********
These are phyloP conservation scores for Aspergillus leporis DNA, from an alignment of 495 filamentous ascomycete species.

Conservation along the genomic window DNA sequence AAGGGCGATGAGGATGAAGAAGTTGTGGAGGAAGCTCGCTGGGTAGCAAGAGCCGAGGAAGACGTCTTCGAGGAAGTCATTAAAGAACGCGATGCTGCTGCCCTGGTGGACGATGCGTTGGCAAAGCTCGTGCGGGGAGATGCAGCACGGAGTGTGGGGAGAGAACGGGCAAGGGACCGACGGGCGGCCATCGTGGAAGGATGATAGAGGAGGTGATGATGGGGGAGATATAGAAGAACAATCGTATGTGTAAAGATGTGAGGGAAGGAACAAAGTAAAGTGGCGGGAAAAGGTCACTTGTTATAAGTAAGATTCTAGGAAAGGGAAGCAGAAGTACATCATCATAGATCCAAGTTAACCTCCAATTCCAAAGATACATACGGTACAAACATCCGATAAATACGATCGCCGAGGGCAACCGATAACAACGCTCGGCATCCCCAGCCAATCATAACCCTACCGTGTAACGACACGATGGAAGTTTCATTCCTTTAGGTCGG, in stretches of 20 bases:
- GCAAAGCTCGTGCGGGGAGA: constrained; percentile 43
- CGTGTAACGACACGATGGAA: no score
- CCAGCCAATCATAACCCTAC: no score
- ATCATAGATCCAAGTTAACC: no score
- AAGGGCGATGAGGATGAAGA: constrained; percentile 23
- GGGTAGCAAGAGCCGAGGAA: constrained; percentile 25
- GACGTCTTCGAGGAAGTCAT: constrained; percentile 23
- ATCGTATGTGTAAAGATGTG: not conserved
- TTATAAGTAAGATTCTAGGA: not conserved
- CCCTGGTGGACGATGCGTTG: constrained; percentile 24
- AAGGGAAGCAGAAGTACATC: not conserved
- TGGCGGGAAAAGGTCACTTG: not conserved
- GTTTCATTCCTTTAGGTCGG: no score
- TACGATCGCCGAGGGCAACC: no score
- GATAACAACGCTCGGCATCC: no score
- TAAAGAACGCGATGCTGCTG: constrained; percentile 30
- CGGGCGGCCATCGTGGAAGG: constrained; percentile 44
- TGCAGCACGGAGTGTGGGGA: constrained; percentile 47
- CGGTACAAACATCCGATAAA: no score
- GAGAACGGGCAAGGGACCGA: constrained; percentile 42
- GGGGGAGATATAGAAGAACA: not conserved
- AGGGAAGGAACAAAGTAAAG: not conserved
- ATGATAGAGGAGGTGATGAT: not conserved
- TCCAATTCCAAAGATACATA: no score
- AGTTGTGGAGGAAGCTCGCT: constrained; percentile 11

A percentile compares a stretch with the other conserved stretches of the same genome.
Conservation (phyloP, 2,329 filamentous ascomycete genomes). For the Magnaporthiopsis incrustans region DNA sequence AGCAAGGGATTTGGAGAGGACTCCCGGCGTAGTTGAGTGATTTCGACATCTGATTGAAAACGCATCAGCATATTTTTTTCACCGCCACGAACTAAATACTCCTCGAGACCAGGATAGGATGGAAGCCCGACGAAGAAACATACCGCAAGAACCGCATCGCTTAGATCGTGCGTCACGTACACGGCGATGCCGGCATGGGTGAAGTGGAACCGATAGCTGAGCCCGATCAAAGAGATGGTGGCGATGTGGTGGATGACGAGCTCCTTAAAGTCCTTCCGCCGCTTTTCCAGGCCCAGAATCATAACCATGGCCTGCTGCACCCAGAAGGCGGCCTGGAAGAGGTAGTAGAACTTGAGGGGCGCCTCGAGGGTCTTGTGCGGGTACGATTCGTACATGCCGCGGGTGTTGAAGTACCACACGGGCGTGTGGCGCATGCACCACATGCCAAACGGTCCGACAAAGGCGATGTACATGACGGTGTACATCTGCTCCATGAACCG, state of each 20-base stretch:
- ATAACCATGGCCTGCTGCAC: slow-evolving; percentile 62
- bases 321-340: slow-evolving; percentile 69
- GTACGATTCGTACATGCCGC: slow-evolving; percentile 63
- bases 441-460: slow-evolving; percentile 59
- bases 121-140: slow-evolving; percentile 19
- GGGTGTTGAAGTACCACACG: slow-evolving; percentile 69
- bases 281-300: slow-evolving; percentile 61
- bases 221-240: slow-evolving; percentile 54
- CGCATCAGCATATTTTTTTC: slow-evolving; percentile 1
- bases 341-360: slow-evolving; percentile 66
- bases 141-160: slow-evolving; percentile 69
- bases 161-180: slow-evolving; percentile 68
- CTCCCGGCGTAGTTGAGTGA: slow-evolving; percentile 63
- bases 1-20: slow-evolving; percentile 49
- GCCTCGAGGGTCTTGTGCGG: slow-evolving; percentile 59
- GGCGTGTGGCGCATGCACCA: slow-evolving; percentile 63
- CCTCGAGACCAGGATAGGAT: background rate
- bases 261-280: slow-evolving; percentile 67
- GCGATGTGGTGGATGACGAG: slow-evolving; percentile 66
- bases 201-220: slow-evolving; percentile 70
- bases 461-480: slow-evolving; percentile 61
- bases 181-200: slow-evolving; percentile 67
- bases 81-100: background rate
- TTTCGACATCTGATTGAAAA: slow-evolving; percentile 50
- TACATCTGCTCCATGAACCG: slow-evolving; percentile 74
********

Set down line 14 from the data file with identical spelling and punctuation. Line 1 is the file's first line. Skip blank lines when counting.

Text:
- TGGCGGGAAAAGGTCACTTG: not conserved